Q: You think it's a mistake for other airlines to charge bag fees even though it's bringing them hundreds of millions of dollars?
A: When you look at it from the standpoint of where those carriers were and how desperately they needed revenues — and revenues that are not subjected to the 7.5 percent excise tax, by the way — I think it was a legitimate business decision.
Q: What do you think of the AirTran deal? (Southwest bought rival AirTran Airways for $1.4 billion in May.)
A: I was supportive because I think the world has changed. If this were the Southwest Airlines of the 1980s and the 1990s, when we were in a different mode of operation and the economic settings were different, I probably would not have been too enthusiastic about it. But in the new environment of the 2000s, I think that it was a very opportunistic move.
Q: Consolidation makes sense for the industry. What about consumers? Should they be worried about consolidation?
A: There's been a tremendous amount of consolidation in the airline industry since I started out.... There's no more Pan Am, there's no more Eastern, there's no more Braniff, there's no more Western. Every time that that has happened, people have voiced concerns about diminishing competition adversely affecting fare levels, and it's never happened because the airline industry is still competitive compared to other industries.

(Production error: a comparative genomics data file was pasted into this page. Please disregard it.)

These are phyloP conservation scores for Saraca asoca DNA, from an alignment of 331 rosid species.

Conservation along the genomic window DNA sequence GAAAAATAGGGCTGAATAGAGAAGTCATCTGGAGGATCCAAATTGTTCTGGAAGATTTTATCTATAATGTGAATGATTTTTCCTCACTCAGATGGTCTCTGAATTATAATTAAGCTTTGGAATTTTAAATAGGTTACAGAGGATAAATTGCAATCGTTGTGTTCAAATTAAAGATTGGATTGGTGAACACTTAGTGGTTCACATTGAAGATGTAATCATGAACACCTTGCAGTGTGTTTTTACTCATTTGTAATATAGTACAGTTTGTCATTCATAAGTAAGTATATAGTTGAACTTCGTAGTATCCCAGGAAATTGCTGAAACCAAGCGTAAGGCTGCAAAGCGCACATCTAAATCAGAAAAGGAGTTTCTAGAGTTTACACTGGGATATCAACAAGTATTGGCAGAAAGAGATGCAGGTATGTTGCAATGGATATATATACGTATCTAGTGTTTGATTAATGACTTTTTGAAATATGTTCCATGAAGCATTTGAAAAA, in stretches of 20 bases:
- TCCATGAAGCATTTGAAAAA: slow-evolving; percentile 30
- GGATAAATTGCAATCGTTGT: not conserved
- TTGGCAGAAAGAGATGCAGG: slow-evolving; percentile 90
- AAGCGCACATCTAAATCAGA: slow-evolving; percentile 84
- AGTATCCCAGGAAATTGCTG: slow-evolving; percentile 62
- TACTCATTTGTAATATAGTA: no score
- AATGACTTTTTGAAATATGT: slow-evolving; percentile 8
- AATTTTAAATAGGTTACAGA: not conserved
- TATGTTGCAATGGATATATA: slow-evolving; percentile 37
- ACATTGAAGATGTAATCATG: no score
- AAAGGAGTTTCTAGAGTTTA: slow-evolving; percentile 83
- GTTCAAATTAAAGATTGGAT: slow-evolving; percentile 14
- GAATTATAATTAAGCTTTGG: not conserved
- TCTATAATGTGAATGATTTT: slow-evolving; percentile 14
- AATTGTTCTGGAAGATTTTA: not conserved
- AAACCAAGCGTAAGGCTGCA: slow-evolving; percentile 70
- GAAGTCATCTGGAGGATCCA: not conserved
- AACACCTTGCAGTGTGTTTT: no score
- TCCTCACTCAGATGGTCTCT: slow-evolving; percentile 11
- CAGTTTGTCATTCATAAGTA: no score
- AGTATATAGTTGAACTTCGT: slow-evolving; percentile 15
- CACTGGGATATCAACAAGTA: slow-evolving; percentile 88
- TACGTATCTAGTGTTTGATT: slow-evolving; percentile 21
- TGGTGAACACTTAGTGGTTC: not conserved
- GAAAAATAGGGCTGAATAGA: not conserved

Q: Could the airlines, even Southwest, make money if oil goes to $120, $130 or $150 a barrel?
A: If it goes that high I think everybody will have problems.
Q: In 2008 you said you were worried that fares could rise and make travel less democratic. Do you still worry about that? Fares rose last year and they've gone up even faster this year at Southwest and other airlines.